16. hawkeyeinexile

    hawkeyeinexile Silver Supporting Member

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    long-time fan...
    check out the high E he gets at 1:58 - and look where his left hand is :omg



    :cool:
     
  17. Ocelot

    Ocelot Member

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    As 'far out' as Beck goes, when he reins it in he's as good an electric blues guitarist as anyone who's ever played. His phrasing, his astonishing touch and sense of dynamics can't be taught. He's simply a virtuoso. However, I must add, though he's far and away my favorite guitarist, I wish he'd stop tapping. It's a distraction and disrupts the flow of his solos. Jeff, if you happen to read this, please give me a call and we can discuss.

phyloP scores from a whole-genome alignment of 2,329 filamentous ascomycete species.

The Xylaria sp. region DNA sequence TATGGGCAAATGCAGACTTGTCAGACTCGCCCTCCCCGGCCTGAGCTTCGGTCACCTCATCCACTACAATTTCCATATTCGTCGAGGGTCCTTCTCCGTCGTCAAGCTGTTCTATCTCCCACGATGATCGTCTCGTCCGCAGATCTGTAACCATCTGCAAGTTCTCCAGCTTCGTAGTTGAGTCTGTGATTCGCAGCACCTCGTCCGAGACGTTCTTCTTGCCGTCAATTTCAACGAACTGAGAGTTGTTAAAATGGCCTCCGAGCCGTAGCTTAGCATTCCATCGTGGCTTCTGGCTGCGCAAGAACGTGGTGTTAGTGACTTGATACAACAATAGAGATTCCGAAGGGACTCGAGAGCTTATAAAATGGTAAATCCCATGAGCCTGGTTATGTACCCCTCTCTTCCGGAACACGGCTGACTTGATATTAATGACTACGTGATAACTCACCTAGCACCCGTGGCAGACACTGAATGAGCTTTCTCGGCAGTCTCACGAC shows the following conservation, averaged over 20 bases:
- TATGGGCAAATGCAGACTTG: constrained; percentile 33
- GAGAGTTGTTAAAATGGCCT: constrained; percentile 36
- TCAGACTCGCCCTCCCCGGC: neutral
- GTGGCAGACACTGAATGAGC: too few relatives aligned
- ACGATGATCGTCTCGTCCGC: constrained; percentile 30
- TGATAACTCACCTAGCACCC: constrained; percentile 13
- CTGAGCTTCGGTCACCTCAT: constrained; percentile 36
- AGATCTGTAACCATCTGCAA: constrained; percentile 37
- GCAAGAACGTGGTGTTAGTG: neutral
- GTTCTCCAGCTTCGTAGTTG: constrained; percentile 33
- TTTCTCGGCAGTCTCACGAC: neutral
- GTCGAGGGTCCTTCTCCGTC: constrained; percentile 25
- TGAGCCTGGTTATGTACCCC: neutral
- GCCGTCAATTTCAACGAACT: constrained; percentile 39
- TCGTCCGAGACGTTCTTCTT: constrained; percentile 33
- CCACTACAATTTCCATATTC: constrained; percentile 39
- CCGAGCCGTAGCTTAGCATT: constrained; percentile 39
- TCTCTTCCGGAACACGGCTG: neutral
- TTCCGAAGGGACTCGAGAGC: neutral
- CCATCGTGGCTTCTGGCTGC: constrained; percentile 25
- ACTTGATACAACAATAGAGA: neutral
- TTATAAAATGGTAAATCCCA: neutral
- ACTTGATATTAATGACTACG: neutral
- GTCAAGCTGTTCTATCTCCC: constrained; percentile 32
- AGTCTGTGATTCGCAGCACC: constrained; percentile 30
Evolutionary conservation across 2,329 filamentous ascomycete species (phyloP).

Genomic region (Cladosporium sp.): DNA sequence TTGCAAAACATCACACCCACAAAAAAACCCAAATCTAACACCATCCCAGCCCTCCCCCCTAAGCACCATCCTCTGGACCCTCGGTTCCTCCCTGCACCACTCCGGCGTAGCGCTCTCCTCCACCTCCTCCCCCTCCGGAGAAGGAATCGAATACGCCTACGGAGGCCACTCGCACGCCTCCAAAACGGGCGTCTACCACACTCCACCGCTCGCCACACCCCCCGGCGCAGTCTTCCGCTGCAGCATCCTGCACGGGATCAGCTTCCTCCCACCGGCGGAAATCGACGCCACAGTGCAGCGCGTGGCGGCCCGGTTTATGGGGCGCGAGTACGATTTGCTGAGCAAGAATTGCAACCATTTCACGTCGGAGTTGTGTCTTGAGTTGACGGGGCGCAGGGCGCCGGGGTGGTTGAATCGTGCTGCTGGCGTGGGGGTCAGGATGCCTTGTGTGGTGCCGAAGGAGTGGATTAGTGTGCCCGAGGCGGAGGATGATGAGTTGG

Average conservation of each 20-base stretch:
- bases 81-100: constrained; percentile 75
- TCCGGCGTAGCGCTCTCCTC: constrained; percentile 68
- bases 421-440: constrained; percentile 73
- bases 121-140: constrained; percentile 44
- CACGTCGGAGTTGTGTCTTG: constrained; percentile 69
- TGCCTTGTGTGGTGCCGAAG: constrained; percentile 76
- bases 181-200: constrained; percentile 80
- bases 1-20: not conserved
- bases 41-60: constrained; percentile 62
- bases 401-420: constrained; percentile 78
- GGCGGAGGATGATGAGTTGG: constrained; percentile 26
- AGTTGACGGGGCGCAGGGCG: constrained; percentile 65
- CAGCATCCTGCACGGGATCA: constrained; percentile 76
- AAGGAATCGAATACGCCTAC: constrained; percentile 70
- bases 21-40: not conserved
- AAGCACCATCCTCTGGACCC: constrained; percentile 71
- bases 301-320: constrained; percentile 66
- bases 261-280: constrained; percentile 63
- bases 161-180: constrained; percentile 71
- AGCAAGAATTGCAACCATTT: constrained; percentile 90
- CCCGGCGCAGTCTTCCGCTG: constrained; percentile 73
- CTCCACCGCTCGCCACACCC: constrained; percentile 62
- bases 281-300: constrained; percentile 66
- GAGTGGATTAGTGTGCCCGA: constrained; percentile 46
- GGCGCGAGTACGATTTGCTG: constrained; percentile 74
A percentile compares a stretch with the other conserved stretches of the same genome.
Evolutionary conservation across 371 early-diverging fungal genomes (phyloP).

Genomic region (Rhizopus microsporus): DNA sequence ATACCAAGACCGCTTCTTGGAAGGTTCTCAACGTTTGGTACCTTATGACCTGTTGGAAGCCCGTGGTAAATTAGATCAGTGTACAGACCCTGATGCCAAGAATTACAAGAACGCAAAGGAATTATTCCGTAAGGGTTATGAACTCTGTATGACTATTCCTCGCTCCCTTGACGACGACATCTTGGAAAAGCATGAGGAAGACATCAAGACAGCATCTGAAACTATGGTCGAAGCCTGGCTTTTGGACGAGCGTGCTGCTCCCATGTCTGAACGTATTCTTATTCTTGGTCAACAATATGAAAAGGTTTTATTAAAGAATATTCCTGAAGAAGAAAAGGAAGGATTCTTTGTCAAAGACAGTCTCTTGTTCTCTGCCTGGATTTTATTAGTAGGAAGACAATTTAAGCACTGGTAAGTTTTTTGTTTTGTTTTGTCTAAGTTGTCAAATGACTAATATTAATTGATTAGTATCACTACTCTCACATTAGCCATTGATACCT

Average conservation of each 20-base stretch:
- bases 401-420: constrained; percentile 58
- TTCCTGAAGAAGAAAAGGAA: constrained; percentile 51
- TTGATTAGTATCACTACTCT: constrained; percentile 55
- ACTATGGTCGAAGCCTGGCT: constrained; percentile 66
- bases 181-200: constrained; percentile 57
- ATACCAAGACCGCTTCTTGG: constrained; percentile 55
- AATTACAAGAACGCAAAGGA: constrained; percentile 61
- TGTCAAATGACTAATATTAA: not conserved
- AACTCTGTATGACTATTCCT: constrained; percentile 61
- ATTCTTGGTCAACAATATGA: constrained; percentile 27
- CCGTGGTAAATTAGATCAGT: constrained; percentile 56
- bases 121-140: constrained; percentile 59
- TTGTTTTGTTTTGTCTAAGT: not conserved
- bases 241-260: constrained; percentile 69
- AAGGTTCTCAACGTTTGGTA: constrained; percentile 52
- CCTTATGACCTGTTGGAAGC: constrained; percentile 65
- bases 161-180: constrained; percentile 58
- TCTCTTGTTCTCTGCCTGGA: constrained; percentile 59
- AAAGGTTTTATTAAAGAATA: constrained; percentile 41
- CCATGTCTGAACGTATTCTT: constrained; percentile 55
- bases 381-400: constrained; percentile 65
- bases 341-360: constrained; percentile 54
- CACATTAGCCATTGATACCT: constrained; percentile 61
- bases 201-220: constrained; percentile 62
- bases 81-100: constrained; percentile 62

18. Rama

    Rama Member

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    Lord God Almighty thanks for sending Jeff Beck.
     
  19. Road King

    Road King Supporting Member

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    I had my JB moment of clarity at a concert I received free tickets to. I was 16 or 17, had only heard of him, and was completely blown away. Been a fan (he's my favorite) for over 30 years.
    Was watching the movie Twins last night and couldn't wait for the bar scene so I could hear JB do a few country riffs before launching into Train Kept a Rollin.

    OP, congrats on your discovery. Now prepare to spend a lifetime being blown away by the master.
     
  20. Jon C

    Jon C Silver Supporting Member

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    nothing lame about it (you catching up to it now) ... the man has been blowing my mind and making me tear up for 40+ yrs. (he just did it again watching that) ... that one has the qualities of the finest operatic aria sung by human voice that you can imagine.

    Jon
     
    Last edited: Jan 22, 2012